Distinguished Lecture Series

Professor Gordon Kane

University of Michigan
will give a series of lectures on

Dark matter, LHC, and string theory

Abstract of series:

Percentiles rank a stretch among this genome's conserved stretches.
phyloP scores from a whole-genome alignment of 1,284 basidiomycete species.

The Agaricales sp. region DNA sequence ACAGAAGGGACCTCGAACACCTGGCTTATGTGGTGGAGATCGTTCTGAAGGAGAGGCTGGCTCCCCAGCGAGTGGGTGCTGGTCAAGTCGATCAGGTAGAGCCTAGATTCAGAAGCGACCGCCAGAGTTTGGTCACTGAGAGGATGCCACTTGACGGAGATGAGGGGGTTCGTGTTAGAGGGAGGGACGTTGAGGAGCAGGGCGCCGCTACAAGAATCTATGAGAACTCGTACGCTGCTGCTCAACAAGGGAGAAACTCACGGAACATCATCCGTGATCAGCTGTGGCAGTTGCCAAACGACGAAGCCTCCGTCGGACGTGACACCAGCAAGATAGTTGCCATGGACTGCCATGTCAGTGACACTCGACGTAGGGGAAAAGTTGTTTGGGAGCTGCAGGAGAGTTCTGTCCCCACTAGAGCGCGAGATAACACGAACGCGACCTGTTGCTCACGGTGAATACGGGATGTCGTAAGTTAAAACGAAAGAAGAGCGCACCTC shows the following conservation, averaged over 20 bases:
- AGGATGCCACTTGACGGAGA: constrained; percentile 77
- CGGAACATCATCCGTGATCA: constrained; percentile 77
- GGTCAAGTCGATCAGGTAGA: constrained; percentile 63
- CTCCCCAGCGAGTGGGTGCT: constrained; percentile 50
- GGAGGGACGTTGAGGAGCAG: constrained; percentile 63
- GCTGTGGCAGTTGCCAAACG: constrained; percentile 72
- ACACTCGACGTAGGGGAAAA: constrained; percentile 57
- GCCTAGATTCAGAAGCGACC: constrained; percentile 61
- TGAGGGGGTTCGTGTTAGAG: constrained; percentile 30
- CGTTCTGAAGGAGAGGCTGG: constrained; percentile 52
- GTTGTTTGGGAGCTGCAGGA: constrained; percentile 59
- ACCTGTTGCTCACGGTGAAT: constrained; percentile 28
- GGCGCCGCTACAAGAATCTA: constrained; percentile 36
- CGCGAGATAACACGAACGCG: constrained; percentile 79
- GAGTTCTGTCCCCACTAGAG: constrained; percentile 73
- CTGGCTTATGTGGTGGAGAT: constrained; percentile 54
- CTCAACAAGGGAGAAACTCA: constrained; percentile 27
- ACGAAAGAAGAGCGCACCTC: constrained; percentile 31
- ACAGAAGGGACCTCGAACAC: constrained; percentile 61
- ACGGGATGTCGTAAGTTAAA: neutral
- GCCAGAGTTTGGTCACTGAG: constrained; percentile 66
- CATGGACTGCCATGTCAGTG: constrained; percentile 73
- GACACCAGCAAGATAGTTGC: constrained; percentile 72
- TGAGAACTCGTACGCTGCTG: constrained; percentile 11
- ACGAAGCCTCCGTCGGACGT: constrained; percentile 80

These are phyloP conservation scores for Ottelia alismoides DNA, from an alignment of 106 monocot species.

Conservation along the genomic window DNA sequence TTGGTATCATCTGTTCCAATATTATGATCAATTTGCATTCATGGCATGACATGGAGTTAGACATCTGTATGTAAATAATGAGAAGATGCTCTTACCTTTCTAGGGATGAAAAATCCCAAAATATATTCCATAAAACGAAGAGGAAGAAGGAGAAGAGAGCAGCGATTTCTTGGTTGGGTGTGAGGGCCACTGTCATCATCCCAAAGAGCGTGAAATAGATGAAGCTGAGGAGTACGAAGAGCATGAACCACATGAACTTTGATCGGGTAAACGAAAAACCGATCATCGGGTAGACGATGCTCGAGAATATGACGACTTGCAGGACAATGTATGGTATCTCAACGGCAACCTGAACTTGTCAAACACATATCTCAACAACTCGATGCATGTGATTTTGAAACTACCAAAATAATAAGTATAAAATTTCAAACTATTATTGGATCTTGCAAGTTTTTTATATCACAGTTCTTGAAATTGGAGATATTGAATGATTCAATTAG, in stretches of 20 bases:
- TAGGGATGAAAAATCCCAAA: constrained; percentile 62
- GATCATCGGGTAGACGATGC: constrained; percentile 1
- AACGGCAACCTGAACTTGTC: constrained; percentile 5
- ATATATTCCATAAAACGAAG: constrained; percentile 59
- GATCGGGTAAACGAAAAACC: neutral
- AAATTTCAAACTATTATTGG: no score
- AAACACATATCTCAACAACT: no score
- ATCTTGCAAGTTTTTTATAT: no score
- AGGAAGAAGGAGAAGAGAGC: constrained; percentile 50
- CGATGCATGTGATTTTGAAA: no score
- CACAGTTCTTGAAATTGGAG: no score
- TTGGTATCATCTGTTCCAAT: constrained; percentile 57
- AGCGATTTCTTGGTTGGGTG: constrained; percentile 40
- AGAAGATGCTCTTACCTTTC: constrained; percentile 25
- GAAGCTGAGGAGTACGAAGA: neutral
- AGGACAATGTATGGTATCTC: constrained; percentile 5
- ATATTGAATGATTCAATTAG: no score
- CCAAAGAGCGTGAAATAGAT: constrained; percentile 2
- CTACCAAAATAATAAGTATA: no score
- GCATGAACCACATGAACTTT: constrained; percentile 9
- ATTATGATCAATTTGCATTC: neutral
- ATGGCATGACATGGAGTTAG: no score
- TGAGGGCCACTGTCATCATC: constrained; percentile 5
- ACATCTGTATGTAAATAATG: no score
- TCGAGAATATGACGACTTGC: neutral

The Standard Models of particle physics and cosmology are marvelous descriptions of all that we can see, from the smallest to the largest scales. In recent years new tools and developments have allowed us to aim for much deeper understandings. In the colloquium, it will be explained that string theory is exciting because it addresses the issues we want to understand, both about how the natural world works at the deepest levels, and why it works the way it does. It will be described how string theory is testable in basically the same ways the rest of physics is. In the first seminar, Professor Kane will explain how he and his collaborators have recently been able to go from M theory in 11 dimensions to explicit predictions for dark matter and LHC data, using reasonable and eventually checkable assumptions at stages where the string theory understanding is not yet complete. In the second seminar he will show that, using satellite and ground-based experiments in combination with LHC data, we can hope to learn about what the dark matter of the universe actually is, not just how much there is. He will also discuss implications of the recently reported dark matter-like signal from the PAMELA satellite experiment. While the seminars will contain technical material they should be accessible to interested physicists and graduate students.